Thirdly, and this was also mentioned somewhere else, if you have 4 guns on the same platform, that means there needs to be an auto-loader for each one, and the engineering needed to pull that off would be nothing short of divine intervention. If you were to let the crew load the guns then, either the fire rate is limited to how fast Ivan can throw artillery shells into 4 barrels, or the whole endeavour is pointless.

    Finally, and this is a bit of a correction to what Garry said, two or more guns on a vehicle means less ammo. So, if endurance counts - which it does - the more vehicles, the merrier.

    To sum it up, what was once a good idea in everyone's head, is now another forgotten idea because there are better solutions to the same problem.
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    Re: 2S35 Koalitsiya-SV 152mm

    Post  GarryB on Mon Oct 23, 2017 2:56 am

    I thought that you could just pick up HE shells for one section of the magazine and AP from another its not a belt fed autocannon like the 2a42 the T-90 does not have 2 feed systems.

    The distance between the bore of the gun and the ammo magazine in a T-90 is about 1 metre or less.

    For a naval gun the shells and their propellant charges have to be hauled up from below deck... perhaps 6 metres or more.

    Equally if you load a shell and then a new target appears and you need to change shells to a different type you would have to then take out the shell and  put it back into its magazine position and then draw another shell of the required type... very slow for a gun that fires every 4 seconds.

    Most of the time it will be firing standard HE shells with built in Glonass guidance, but occasionally it will be firing munitions with different guidance options or a different shell type completely. In such a situation having one loading channel full of HE Glonass guided shells and the other free to load another type when needed makes it faster and much more efficient.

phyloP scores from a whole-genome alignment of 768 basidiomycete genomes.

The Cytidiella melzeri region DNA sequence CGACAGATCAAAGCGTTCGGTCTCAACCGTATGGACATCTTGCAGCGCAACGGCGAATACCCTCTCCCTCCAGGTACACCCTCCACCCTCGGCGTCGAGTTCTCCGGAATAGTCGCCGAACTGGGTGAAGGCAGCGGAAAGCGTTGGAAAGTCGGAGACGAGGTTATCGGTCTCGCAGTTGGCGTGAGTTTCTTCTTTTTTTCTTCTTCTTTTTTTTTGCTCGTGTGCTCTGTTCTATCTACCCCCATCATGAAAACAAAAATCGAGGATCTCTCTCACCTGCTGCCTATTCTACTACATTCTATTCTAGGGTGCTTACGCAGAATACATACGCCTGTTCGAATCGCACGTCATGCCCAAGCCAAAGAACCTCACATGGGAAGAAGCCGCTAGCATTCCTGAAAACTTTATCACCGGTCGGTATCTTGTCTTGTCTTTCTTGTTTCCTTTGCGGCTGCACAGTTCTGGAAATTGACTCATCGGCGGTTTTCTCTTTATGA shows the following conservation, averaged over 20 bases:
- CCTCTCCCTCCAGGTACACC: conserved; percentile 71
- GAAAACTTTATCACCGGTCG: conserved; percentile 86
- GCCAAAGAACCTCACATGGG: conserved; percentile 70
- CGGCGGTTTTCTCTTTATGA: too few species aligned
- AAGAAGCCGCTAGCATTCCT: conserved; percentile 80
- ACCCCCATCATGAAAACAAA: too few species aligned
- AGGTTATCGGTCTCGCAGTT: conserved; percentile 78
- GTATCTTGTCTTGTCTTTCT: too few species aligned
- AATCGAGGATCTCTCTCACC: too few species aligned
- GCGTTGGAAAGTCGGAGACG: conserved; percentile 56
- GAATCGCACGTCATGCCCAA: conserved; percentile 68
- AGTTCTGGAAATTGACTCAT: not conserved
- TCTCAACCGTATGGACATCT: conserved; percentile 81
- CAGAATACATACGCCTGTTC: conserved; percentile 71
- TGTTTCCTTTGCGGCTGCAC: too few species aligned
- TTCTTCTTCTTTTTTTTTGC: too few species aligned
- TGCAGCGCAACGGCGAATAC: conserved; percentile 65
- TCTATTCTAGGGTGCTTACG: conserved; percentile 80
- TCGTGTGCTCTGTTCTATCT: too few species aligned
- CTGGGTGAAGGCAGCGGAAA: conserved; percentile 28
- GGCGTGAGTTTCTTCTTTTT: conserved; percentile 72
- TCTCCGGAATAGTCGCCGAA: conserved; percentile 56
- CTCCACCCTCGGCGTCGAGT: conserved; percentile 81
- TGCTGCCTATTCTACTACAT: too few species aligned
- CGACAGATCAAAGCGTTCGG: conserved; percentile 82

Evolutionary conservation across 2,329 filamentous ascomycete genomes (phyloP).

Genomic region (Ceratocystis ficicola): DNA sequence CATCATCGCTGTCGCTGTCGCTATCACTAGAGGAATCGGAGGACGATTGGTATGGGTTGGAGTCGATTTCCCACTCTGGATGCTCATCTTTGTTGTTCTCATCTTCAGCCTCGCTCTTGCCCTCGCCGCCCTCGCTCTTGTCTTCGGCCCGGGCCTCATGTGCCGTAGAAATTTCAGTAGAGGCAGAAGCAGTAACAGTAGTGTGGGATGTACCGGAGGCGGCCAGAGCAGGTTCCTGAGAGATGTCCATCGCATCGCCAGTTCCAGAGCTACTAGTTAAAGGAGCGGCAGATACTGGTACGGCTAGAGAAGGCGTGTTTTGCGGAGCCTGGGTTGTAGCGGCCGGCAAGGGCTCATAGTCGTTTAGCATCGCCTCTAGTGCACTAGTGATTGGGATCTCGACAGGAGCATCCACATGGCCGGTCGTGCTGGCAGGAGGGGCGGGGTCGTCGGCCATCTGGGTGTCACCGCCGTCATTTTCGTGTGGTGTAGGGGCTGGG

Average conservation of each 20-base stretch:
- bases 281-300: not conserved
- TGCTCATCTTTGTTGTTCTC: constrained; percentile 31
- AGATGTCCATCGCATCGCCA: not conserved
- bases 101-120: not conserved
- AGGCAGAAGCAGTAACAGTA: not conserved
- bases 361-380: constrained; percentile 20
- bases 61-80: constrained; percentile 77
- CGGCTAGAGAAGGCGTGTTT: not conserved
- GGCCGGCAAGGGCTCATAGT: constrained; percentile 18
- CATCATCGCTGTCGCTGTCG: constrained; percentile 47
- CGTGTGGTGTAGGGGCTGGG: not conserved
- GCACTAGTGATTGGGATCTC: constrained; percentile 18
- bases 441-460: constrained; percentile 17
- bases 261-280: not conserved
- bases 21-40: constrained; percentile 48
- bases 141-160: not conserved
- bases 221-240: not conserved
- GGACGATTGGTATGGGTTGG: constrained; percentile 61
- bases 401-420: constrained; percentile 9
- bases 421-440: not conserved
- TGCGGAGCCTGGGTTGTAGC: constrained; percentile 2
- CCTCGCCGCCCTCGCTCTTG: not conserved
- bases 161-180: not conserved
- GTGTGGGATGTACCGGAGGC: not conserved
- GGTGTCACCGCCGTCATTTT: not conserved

And as for 57mm CIWS I am not awere of a 57mm gun that can fire 2000+ rounds/min and guided rounds cost too mutch if they were economicaly viable then artillery would use nothing else

    The 152mm Coalition uses a standard HE shell with Glonass guidance so its standard round is a cheap guided round already.

    The problem for the 30mm is not so much the speed of the target but the small size of some new targets like UAVs.

    A 30mm shell case is too small to contain a guidance system so the best solution is air burst ammo with a time fuse so as the rounds are fired a timed fuse is set at the muzzle to make the round explode just before it intercepts the target... this will shower the point of aim with fragments that greatly increase the chances of an intercept.

    The new 57mm ammo being developed for the new Russian IFV and SPAAGs uses a guided shell that is big enough to manover to hit targets so instead of firing hundreds of rounds at one target hoping for a hit it can fire one or two rounds and be assured of a hit.

    The guided shells do not cost 200 times the standard shells so it works out cheaper... for a ship to protect the vessel from attack they would be cheap if they were gold plated platinum.